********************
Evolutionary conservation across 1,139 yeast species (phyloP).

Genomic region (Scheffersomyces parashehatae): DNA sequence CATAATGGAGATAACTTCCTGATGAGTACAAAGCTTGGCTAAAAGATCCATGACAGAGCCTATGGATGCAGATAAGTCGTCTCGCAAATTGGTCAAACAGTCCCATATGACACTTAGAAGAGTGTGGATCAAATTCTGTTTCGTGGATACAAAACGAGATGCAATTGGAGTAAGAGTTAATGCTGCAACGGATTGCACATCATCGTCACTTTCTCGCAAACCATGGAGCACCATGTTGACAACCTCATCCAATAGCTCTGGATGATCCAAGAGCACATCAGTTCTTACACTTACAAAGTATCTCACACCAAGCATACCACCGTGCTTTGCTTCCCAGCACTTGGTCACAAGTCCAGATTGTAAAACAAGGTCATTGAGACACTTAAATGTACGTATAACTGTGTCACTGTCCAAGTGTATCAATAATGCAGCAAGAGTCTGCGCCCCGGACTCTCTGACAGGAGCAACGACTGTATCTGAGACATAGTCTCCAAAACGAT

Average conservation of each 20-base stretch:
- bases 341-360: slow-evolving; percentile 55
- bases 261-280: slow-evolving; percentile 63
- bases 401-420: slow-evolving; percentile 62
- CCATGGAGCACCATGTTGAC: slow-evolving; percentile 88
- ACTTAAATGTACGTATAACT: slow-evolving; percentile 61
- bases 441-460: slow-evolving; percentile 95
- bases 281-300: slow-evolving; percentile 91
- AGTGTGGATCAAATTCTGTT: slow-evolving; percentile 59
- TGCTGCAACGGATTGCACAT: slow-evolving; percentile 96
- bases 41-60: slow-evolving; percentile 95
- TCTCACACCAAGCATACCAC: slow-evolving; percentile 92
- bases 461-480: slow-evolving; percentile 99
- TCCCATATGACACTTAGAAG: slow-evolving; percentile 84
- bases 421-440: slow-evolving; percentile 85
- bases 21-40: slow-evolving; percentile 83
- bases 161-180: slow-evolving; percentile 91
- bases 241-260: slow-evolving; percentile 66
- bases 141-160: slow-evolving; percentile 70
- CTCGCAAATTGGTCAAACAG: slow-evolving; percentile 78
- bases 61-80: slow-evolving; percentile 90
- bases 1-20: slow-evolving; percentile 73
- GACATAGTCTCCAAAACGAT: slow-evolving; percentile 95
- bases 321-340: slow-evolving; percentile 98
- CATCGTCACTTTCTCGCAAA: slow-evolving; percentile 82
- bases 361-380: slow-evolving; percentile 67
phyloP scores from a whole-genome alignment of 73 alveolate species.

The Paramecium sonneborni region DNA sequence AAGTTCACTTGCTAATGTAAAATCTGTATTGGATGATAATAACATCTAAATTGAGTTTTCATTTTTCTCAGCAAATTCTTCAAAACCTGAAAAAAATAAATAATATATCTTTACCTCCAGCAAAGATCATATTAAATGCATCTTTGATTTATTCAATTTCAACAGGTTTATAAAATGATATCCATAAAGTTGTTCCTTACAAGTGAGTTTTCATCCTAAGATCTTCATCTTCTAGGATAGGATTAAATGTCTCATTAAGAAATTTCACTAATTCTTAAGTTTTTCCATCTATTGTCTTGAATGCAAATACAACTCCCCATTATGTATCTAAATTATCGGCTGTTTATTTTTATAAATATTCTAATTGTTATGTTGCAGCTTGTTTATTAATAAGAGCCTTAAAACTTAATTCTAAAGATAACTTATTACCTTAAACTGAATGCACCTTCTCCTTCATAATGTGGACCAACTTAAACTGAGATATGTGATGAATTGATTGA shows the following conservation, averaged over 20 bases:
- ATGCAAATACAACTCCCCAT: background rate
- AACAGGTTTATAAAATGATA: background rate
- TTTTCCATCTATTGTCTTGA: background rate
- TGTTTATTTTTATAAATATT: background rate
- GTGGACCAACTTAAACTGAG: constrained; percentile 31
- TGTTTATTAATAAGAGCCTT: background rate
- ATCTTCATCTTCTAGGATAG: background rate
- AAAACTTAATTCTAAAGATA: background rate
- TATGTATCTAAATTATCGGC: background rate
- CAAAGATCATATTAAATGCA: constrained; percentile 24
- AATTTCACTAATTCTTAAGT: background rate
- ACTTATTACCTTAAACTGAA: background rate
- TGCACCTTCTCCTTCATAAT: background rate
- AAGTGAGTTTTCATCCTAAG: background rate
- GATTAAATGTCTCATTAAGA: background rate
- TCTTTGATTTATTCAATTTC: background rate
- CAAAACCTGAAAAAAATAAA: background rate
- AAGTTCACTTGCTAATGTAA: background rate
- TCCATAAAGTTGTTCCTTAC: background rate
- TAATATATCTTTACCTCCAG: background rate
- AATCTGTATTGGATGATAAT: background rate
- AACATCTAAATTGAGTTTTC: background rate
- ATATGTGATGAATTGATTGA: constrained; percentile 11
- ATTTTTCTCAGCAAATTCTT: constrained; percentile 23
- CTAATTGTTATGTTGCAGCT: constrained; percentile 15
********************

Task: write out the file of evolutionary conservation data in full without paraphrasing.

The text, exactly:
Evolutionary conservation across 1,139 yeast species (phyloP).

Genomic region (Scheffersomyces parashehatae): DNA sequence CATAATGGAGATAACTTCCTGATGAGTACAAAGCTTGGCTAAAAGATCCATGACAGAGCCTATGGATGCAGATAAGTCGTCTCGCAAATTGGTCAAACAGTCCCATATGACACTTAGAAGAGTGTGGATCAAATTCTGTTTCGTGGATACAAAACGAGATGCAATTGGAGTAAGAGTTAATGCTGCAACGGATTGCACATCATCGTCACTTTCTCGCAAACCATGGAGCACCATGTTGACAACCTCATCCAATAGCTCTGGATGATCCAAGAGCACATCAGTTCTTACACTTACAAAGTATCTCACACCAAGCATACCACCGTGCTTTGCTTCCCAGCACTTGGTCACAAGTCCAGATTGTAAAACAAGGTCATTGAGACACTTAAATGTACGTATAACTGTGTCACTGTCCAAGTGTATCAATAATGCAGCAAGAGTCTGCGCCCCGGACTCTCTGACAGGAGCAACGACTGTATCTGAGACATAGTCTCCAAAACGAT

Average conservation of each 20-base stretch:
- bases 341-360: slow-evolving; percentile 55
- bases 261-280: slow-evolving; percentile 63
- bases 401-420: slow-evolving; percentile 62
- CCATGGAGCACCATGTTGAC: slow-evolving; percentile 88
- ACTTAAATGTACGTATAACT: slow-evolving; percentile 61
- bases 441-460: slow-evolving; percentile 95
- bases 281-300: slow-evolving; percentile 91
- AGTGTGGATCAAATTCTGTT: slow-evolving; percentile 59
- TGCTGCAACGGATTGCACAT: slow-evolving; percentile 96
- bases 41-60: slow-evolving; percentile 95
- TCTCACACCAAGCATACCAC: slow-evolving; percentile 92
- bases 461-480: slow-evolving; percentile 99
- TCCCATATGACACTTAGAAG: slow-evolving; percentile 84
- bases 421-440: slow-evolving; percentile 85
- bases 21-40: slow-evolving; percentile 83
- bases 161-180: slow-evolving; percentile 91
- bases 241-260: slow-evolving; percentile 66
- bases 141-160: slow-evolving; percentile 70
- CTCGCAAATTGGTCAAACAG: slow-evolving; percentile 78
- bases 61-80: slow-evolving; percentile 90
- bases 1-20: slow-evolving; percentile 73
- GACATAGTCTCCAAAACGAT: slow-evolving; percentile 95
- bases 321-340: slow-evolving; percentile 98
- CATCGTCACTTTCTCGCAAA: slow-evolving; percentile 82
- bases 361-380: slow-evolving; percentile 67
phyloP scores from a whole-genome alignment of 73 alveolate species.

The Paramecium sonneborni region DNA sequence AAGTTCACTTGCTAATGTAAAATCTGTATTGGATGATAATAACATCTAAATTGAGTTTTCATTTTTCTCAGCAAATTCTTCAAAACCTGAAAAAAATAAATAATATATCTTTACCTCCAGCAAAGATCATATTAAATGCATCTTTGATTTATTCAATTTCAACAGGTTTATAAAATGATATCCATAAAGTTGTTCCTTACAAGTGAGTTTTCATCCTAAGATCTTCATCTTCTAGGATAGGATTAAATGTCTCATTAAGAAATTTCACTAATTCTTAAGTTTTTCCATCTATTGTCTTGAATGCAAATACAACTCCCCATTATGTATCTAAATTATCGGCTGTTTATTTTTATAAATATTCTAATTGTTATGTTGCAGCTTGTTTATTAATAAGAGCCTTAAAACTTAATTCTAAAGATAACTTATTACCTTAAACTGAATGCACCTTCTCCTTCATAATGTGGACCAACTTAAACTGAGATATGTGATGAATTGATTGA shows the following conservation, averaged over 20 bases:
- ATGCAAATACAACTCCCCAT: background rate
- AACAGGTTTATAAAATGATA: background rate
- TTTTCCATCTATTGTCTTGA: background rate
- TGTTTATTTTTATAAATATT: background rate
- GTGGACCAACTTAAACTGAG: constrained; percentile 31
- TGTTTATTAATAAGAGCCTT: background rate
- ATCTTCATCTTCTAGGATAG: background rate
- AAAACTTAATTCTAAAGATA: background rate
- TATGTATCTAAATTATCGGC: background rate
- CAAAGATCATATTAAATGCA: constrained; percentile 24
- AATTTCACTAATTCTTAAGT: background rate
- ACTTATTACCTTAAACTGAA: background rate
- TGCACCTTCTCCTTCATAAT: background rate
- AAGTGAGTTTTCATCCTAAG: background rate
- GATTAAATGTCTCATTAAGA: background rate
- TCTTTGATTTATTCAATTTC: background rate
- CAAAACCTGAAAAAAATAAA: background rate
- AAGTTCACTTGCTAATGTAA: background rate
- TCCATAAAGTTGTTCCTTAC: background rate
- TAATATATCTTTACCTCCAG: background rate
- AATCTGTATTGGATGATAAT: background rate
- AACATCTAAATTGAGTTTTC: background rate
- ATATGTGATGAATTGATTGA: constrained; percentile 11
- ATTTTTCTCAGCAAATTCTT: constrained; percentile 23
- CTAATTGTTATGTTGCAGCT: constrained; percentile 15